In 2011, a woman in Oak Park, Michigan, was being threatened with financial penalties and jail time for simply growing vegetables in her family’s front yard. The situation eventually resolved—the city dropped the charges—but for a while, Julie Bass was facing a fine and a possible 93 days in jail for not removing her vegetable garden. Persecuting people for growing food is difficult to fathom, but similar oppressive restrictions and bizarre city ordinances seem to be an issue nationwide.
So before you’re slapped with a fine and charged with a misdemeanor for picking cucumbers in your front yard, here are some sneaky strategies you can try to disguise your subversive acts of gardening.
You can always resort to planting edible flowers and herbs among the veggies in your front yard, and Big Brother will be none the wiser. This method of stealth edible gardening is worth a try if you are unfortunate enough to live in a city with an ordinance dictating what types of plants are “suitable” for your front yard. I’m very much in favor of working to change such misguided and outdated local laws. In the meantime, the following tips may help keep you out of handcuffs.
Emphasize Visual Appeal
Every summer I have Scarlet Runner Beans growing up an attractive trellis in my front yard. The showy scarlet flowers with lush, green foliage attract attention, and people are shocked to learn that, yes, they are also an edible heirloom bean. The bi-color form of this runner bean, the Painted Lady, is also very showy, with pink and white petals. The Royal Burgundy bean is much admired for its purple pods, which can be eaten as snap beans. This lovely bean has lavender blooms and purple stems.
Propagate Edible Flowers
I love flowers, so I plant them among my vegetables. There are many attractive edible flowers, including several that are grown strictly as ornamental plants: calendula, the violet family (including Johnny-jump-ups, violas and pansies), roses, chrysanthemums and nasturtiums, as well as flowers from common herbs such as oregano, parsley and thyme. Edible flowers make colorful additions to salads and desserts, and rose petals have many uses. For starters, you can make rosewater, sugared rose petals, and rose-petal jam. Remember that the flowers you pick for eating must be free of pesticides and herbicides. Flowers brought home from nurseries or florists are not safe to eat unless you know they were organically produced.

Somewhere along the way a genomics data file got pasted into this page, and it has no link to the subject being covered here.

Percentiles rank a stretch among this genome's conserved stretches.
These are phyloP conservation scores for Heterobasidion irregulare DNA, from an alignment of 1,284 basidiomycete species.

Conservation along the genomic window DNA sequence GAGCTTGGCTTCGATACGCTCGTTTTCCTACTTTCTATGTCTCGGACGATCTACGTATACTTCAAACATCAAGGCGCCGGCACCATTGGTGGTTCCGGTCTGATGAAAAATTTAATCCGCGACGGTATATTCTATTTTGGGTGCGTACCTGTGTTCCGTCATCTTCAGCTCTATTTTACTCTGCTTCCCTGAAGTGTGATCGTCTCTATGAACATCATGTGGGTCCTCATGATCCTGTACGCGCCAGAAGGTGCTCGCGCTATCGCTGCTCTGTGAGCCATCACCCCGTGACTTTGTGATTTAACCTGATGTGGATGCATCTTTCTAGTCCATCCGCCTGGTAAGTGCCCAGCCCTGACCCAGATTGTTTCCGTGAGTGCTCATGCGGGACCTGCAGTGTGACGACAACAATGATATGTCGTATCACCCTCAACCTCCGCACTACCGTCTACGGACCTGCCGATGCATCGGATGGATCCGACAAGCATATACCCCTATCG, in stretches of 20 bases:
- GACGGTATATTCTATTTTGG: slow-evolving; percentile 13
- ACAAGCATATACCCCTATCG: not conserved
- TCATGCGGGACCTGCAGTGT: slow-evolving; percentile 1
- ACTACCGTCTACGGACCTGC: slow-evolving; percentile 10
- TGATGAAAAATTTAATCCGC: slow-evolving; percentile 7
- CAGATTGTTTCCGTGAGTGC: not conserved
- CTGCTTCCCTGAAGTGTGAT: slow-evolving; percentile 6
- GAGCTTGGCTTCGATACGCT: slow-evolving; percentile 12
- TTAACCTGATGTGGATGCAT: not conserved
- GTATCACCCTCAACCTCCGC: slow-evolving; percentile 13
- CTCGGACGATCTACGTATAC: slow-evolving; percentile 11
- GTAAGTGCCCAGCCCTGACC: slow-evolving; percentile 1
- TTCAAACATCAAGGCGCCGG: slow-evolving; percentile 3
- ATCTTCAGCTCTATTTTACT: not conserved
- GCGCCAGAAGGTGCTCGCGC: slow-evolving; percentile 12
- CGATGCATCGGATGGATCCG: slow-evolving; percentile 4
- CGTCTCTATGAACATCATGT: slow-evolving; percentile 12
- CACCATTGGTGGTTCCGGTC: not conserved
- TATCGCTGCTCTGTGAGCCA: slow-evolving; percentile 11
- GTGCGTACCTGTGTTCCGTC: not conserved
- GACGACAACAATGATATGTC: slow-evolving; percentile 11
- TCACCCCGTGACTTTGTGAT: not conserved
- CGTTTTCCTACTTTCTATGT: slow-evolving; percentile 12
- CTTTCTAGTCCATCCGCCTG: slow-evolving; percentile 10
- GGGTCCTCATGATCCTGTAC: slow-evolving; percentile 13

Landscape with Herbs
I’m a big fan of growing herbs. If you want to feel like a pampered foodie, grow some choice aromatic and flavorful herbs in your garden. Cooking with fresh herbs is a great revelation if you’ve only previously used dried. Some of our favorites are: French tarragon, rosemary, thyme (including lemon thyme), basil, cilantro, sage, dill and oregano. Lemon verbena, chamomile, lemon balm and mint are wonderful for herbal teas—and don’t forget pineapple sage with its abundant flowers.
I could go on, as fresh herbs are mostly easy to grow and attractive, with pretty flowers and amazing fragrances. Bees, hummingbirds and some butterflies love them too, so you’ll be providing much-appreciated food for wildlife.
Leverage Companion Planting
Besides growing vegetables in several raised beds in our front yard, we also have an herb garden that includes edible flowers and native plants. Many herbs are reputedly good companion plants to vegetables. They provide flowers that attract pollinators, they discourage insect pests, and they excrete substances through their root systems that benefit certain vegetables and fruits.
According to the research done at the Ecology Action test garden in Willits, California, some herbs and flowers are especially beneficial to spread throughout the vegetable garden, including borage, basil, calendula, tarragon and marigolds.
Leading by Example
It is both disturbing and extremely sad that growing food plants in your front yard garden is considered a misdemeanor in some cities. But I believe that there is value to leading by example (if you can avoid criminal charges), and working toward changing the aesthetic and attitudes in your own neighborhood. You may even end up helping to restore a more sane understanding of our food and where it comes from.
This article appeared in Pathways to Family Wellness magazine, Issue #38.
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